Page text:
top of page
  • nycrunnerss

WIT Life #19: Michelin Phenomenon

WITLife is a periodic series written by professional Interpreter/Translator/Writer Stacy Smith (Kumamoto-ken, 2000-03).  Recently she’s been watching the news in Japanese and sharing some of the interesting tidbits and trends together with her own observations.

The famous French Michelin guide finally made its way to Tokyo last spring with a 2008 edition, and the 2009 edition came out last November. A news feature called “Michelin Phenomenon” examined how the Japanese are viewing this take on their culinary culture.

Japan’s gourmet guide with the most history is “Tokyo Ii Mise Umai Mise” (Tokyo’s Good and Delicious Restaurants), started in 1967. Written on the cover of a recent issue was the quote, “The French just don’t understand.” When the editor was asked about this assertion, he claimed, “What French and Japanese look for is different. For them the atmosphere of a restaurant is important, whereas for us it’s all about the taste.”

A new guide with a Japanese publisher came out in reaction to the Michelin guide. Its editor felt that with only a year or two of experience in Japan, it would be impossible for the French to properly judge restaurants and that their criteria were unclear. In his guide, he put this hypothesis to the test by going to all of the places that Michelin had reviewed and reevaluating them, sometimes giving no star to ones that had originally received three!

Next an average Michelin reader, a 31-year old real estate businesswoman, was profiled. She had visited about 1/3 of the restaurants with three stars, and many more of the ones with lower ratings. She found that the Michelin guide was very useful for when she took customers out and wanted to impress them. Next they interviewed a woman working in online production who primarily uses Michelin for lunch outings. She said it had a certain cache that other guides didn’t, and that she got as excited dressing up to visit its picks as she would about going to the opera.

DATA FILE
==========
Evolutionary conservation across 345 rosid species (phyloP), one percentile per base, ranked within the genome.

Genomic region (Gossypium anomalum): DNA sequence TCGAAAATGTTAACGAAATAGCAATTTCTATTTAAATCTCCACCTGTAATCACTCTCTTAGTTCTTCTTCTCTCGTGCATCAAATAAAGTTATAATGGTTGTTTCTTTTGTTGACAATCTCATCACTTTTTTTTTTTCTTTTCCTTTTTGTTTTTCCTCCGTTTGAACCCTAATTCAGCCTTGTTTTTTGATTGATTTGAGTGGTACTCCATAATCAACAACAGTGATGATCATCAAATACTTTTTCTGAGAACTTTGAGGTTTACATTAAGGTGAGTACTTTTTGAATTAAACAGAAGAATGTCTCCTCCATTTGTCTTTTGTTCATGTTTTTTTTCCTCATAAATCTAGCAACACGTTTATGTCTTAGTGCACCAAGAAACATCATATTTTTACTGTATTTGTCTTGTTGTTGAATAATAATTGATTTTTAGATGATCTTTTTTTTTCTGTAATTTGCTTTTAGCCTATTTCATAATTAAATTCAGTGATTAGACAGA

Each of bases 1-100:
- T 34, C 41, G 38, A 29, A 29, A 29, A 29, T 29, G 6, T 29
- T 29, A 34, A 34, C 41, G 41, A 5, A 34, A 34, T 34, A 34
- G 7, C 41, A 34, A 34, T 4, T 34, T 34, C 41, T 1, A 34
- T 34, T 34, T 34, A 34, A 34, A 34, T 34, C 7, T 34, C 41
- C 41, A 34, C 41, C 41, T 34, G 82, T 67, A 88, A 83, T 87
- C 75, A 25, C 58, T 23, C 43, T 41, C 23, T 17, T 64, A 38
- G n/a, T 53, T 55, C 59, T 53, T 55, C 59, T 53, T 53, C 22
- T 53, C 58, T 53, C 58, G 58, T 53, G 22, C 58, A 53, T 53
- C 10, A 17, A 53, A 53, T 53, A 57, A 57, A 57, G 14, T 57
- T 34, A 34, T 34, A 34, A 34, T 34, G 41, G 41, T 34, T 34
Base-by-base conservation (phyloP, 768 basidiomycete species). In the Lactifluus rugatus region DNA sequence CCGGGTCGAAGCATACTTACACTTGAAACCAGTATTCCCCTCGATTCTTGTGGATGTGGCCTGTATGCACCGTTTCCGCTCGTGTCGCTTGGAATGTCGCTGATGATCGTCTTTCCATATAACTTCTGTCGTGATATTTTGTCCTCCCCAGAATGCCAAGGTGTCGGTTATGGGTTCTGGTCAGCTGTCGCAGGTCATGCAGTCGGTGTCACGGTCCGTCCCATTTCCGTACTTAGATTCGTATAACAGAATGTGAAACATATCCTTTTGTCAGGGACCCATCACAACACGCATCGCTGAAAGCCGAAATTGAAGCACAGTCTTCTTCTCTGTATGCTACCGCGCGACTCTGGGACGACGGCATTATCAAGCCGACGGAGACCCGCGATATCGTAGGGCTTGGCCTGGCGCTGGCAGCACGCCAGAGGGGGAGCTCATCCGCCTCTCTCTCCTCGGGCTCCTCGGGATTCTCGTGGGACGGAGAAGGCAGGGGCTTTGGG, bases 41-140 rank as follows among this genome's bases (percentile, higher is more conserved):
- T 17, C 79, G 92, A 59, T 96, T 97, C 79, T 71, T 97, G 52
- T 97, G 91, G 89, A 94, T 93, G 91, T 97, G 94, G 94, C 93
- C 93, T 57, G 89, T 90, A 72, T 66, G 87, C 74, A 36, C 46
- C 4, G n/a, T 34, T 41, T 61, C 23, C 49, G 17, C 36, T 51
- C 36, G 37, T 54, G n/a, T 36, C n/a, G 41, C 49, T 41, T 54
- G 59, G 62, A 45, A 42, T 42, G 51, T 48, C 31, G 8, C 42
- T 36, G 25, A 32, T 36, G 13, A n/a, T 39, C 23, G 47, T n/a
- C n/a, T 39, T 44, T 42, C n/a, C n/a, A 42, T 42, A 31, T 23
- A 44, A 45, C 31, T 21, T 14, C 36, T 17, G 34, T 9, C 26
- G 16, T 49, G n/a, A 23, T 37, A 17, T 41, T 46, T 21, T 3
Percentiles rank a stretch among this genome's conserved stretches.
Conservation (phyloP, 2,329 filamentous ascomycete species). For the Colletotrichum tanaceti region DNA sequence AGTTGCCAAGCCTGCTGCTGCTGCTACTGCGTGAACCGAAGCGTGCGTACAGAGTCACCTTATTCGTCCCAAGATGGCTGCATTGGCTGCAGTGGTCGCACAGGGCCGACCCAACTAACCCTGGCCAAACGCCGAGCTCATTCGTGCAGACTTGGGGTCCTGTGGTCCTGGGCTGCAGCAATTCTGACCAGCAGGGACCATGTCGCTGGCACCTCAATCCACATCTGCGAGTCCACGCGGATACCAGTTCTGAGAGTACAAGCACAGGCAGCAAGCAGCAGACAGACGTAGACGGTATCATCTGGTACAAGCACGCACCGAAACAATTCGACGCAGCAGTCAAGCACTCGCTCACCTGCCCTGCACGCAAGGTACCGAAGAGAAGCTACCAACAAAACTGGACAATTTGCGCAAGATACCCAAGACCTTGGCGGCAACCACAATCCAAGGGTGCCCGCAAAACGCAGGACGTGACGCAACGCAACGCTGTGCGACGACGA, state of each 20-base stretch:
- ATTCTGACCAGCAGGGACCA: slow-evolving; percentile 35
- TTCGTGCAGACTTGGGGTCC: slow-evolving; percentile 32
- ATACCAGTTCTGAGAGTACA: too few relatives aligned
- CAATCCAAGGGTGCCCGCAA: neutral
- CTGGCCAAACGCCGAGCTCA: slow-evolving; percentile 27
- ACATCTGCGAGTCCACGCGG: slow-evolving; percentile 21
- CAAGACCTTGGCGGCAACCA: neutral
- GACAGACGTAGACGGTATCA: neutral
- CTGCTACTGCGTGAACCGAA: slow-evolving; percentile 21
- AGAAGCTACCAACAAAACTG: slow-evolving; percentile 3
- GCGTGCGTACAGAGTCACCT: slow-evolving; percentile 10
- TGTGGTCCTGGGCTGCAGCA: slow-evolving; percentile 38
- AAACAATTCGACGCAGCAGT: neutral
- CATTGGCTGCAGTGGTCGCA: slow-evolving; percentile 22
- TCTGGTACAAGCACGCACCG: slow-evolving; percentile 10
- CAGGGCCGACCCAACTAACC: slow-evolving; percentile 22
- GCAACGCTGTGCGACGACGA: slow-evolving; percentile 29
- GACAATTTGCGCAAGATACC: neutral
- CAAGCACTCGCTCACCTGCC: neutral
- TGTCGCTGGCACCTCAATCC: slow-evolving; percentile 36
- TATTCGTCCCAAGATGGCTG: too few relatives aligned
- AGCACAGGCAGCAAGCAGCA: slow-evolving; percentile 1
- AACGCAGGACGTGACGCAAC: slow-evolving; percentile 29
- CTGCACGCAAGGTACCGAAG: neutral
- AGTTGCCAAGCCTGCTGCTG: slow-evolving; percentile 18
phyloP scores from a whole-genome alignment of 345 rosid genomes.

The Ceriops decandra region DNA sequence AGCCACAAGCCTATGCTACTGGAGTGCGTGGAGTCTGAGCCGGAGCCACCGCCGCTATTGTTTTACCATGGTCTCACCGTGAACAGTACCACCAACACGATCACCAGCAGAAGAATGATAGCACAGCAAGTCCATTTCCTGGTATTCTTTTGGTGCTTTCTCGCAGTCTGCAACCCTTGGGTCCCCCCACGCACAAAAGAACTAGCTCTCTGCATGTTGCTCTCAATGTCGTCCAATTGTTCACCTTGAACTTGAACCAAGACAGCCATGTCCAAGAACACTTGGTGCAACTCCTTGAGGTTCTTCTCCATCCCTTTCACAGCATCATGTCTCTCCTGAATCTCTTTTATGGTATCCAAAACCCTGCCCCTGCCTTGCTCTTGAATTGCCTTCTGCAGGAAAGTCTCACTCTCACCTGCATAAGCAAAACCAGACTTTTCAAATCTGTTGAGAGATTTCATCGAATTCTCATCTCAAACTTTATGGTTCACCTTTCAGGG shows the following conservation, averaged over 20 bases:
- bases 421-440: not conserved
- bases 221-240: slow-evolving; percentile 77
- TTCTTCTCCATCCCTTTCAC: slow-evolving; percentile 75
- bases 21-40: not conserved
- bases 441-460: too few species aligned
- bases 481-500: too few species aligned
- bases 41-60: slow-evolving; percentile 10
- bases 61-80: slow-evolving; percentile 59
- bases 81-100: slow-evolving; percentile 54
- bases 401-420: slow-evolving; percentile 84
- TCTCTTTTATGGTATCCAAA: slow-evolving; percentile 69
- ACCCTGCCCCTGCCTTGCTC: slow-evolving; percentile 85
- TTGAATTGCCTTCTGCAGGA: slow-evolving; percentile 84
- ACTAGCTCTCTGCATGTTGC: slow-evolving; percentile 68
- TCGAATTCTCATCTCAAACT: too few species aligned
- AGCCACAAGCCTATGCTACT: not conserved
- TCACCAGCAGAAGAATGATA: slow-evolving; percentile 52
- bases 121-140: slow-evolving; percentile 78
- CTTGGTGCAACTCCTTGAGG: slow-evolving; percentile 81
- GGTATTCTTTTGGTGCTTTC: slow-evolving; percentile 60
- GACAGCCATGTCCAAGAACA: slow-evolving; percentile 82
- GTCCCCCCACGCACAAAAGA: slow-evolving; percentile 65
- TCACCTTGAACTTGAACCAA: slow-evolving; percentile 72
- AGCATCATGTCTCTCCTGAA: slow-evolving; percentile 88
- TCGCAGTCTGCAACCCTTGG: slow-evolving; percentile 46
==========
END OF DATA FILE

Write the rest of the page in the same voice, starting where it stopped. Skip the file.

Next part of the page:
One food critic offered that Michelin’s status is likely a large reason for its popularity in Japan. The Japanese defer to Europe and its culinary traditions, and this is part of Michelin’s authority and appeal. Another critic said it might just be as simple as the fact that Japanese liked rankings and that Michelin was another way to satisfy this craving.

The head of Michelin was asked why no yakitori or yakiniku restaurants had been selected. Arguably both of these are an essential part of Japanese cuisine, but he claimed that although there were many excellent restaurants in these categories, none of them had made the cut. He was also asked whether he thought it was appropriate for foreigners to be evaluating Japanese food, and he threw this question back at the interviewer by asking if he had ever eaten French cuisine. When he responded yes and that he loved it, the Michelin head said there was no reason he wouldn’t be qualified to review French food.

Only time will tell whether this import continues to enthrall its readers or if domestic guides will reclaim their ascendency.

0 views0 comments

Recent Posts

See All

WIT Life #222: Japan's Global Leadership

WIT Life is a periodic series written by professional Writer/Interpreter/Translator Stacy Smith (Kumamoto-ken CIR, 2000-03). She starts her day by watching Fujisankei’s newscast in Japanese, and here

WIT Life #179: Japan in Transition, Yet Again

WITLife is a periodic series written by professional Writer/Interpreter/Translator Stacy Smith (Kumamoto-ken CIR, 2000-03). She starts her day by watching Fujisankei’s newscast in Japanese, and here s

WIT Life #141: 今年の漢字

WITLife is a periodic series written by professional Writer/Interpreter/Translator Stacy Smith (Kumamoto-ken CIR, 2000-03). She starts her day by watching Fujisankei’s newscast in Japanese, and here s

Comentarios


bottom of page